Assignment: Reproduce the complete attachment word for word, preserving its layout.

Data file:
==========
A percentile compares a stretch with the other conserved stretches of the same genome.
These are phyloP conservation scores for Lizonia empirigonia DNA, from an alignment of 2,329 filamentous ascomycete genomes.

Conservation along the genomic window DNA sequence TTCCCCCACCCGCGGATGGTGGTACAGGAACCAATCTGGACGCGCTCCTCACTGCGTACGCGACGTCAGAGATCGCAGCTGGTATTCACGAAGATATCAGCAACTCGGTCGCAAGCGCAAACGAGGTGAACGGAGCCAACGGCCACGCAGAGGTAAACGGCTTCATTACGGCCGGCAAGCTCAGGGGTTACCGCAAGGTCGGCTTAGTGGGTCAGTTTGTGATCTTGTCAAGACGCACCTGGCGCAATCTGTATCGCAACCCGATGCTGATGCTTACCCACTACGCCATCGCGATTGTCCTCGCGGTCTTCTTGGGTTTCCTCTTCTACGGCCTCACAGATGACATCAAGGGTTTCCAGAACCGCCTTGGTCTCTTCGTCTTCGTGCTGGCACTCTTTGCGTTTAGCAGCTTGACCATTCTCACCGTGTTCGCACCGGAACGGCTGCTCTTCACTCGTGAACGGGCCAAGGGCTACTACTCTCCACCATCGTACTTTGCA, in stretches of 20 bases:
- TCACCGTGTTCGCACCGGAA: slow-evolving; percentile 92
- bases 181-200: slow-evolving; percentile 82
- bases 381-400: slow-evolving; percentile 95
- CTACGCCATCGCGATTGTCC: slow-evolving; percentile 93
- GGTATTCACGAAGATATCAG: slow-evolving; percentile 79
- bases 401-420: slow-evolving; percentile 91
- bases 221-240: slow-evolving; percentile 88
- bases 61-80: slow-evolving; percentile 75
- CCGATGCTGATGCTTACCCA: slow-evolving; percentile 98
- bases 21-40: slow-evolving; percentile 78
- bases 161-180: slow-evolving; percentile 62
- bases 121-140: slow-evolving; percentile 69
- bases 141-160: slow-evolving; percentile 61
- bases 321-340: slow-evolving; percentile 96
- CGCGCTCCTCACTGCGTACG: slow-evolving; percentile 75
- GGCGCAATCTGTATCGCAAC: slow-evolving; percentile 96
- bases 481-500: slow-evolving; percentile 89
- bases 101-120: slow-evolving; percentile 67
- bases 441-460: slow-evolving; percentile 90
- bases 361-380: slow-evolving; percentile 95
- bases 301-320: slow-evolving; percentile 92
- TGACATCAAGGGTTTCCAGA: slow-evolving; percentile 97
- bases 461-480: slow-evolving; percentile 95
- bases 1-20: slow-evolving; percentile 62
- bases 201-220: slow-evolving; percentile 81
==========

A percentile compares a stretch with the other conserved stretches of the same genome.
These are phyloP conservation scores for Lizonia empirigonia DNA, from an alignment of 2,329 filamentous ascomycete genomes.

Conservation along the genomic window DNA sequence TTCCCCCACCCGCGGATGGTGGTACAGGAACCAATCTGGACGCGCTCCTCACTGCGTACGCGACGTCAGAGATCGCAGCTGGTATTCACGAAGATATCAGCAACTCGGTCGCAAGCGCAAACGAGGTGAACGGAGCCAACGGCCACGCAGAGGTAAACGGCTTCATTACGGCCGGCAAGCTCAGGGGTTACCGCAAGGTCGGCTTAGTGGGTCAGTTTGTGATCTTGTCAAGACGCACCTGGCGCAATCTGTATCGCAACCCGATGCTGATGCTTACCCACTACGCCATCGCGATTGTCCTCGCGGTCTTCTTGGGTTTCCTCTTCTACGGCCTCACAGATGACATCAAGGGTTTCCAGAACCGCCTTGGTCTCTTCGTCTTCGTGCTGGCACTCTTTGCGTTTAGCAGCTTGACCATTCTCACCGTGTTCGCACCGGAACGGCTGCTCTTCACTCGTGAACGGGCCAAGGGCTACTACTCTCCACCATCGTACTTTGCA, in stretches of 20 bases:
- TCACCGTGTTCGCACCGGAA: slow-evolving; percentile 92
- bases 181-200: slow-evolving; percentile 82
- bases 381-400: slow-evolving; percentile 95
- CTACGCCATCGCGATTGTCC: slow-evolving; percentile 93
- GGTATTCACGAAGATATCAG: slow-evolving; percentile 79
- bases 401-420: slow-evolving; percentile 91
- bases 221-240: slow-evolving; percentile 88
- bases 61-80: slow-evolving; percentile 75
- CCGATGCTGATGCTTACCCA: slow-evolving; percentile 98
- bases 21-40: slow-evolving; percentile 78
- bases 161-180: slow-evolving; percentile 62
- bases 121-140: slow-evolving; percentile 69
- bases 141-160: slow-evolving; percentile 61
- bases 321-340: slow-evolving; percentile 96
- CGCGCTCCTCACTGCGTACG: slow-evolving; percentile 75
- GGCGCAATCTGTATCGCAAC: slow-evolving; percentile 96
- bases 481-500: slow-evolving; percentile 89
- bases 101-120: slow-evolving; percentile 67
- bases 441-460: slow-evolving; percentile 90
- bases 361-380: slow-evolving; percentile 95
- bases 301-320: slow-evolving; percentile 92
- TGACATCAAGGGTTTCCAGA: slow-evolving; percentile 97
- bases 461-480: slow-evolving; percentile 95
- bases 1-20: slow-evolving; percentile 62
- bases 201-220: slow-evolving; percentile 81